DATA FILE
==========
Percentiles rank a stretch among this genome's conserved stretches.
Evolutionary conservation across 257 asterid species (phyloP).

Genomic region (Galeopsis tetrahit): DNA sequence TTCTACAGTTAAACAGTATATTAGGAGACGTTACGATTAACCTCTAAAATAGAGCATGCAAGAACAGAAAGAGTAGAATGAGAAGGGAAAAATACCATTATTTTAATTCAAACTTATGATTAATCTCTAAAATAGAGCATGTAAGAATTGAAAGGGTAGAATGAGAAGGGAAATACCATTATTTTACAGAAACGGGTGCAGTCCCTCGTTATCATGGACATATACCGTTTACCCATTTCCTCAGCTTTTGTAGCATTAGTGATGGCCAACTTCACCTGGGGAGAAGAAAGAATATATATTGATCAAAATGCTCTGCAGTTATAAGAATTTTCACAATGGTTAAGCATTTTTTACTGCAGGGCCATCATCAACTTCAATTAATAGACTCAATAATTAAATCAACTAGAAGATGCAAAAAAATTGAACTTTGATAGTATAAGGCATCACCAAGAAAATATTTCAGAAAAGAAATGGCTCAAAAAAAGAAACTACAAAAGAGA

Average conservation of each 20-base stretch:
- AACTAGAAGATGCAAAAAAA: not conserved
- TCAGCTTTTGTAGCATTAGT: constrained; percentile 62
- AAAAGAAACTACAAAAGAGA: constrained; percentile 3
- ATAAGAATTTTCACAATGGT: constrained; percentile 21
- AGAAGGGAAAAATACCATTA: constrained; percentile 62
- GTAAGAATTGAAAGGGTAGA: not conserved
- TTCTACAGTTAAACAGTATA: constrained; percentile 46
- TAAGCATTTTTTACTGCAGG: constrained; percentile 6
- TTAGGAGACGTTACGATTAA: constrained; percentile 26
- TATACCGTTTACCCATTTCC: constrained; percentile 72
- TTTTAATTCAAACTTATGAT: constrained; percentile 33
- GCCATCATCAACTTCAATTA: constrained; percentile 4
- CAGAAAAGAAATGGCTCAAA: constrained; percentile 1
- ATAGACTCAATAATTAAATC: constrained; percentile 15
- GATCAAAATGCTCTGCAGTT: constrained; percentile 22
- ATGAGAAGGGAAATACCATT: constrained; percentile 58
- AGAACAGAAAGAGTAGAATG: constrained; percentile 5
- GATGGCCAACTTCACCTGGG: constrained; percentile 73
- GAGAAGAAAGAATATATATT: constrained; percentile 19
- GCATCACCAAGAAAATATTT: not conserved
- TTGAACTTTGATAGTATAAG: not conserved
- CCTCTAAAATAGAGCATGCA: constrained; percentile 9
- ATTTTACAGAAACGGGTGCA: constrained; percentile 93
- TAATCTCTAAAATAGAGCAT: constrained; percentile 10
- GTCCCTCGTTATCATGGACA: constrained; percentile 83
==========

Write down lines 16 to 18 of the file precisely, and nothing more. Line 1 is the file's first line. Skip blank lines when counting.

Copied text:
- GCCATCATCAACTTCAATTA: constrained; percentile 4
- CAGAAAAGAAATGGCTCAAA: constrained; percentile 1
- ATAGACTCAATAATTAAATC: constrained; percentile 15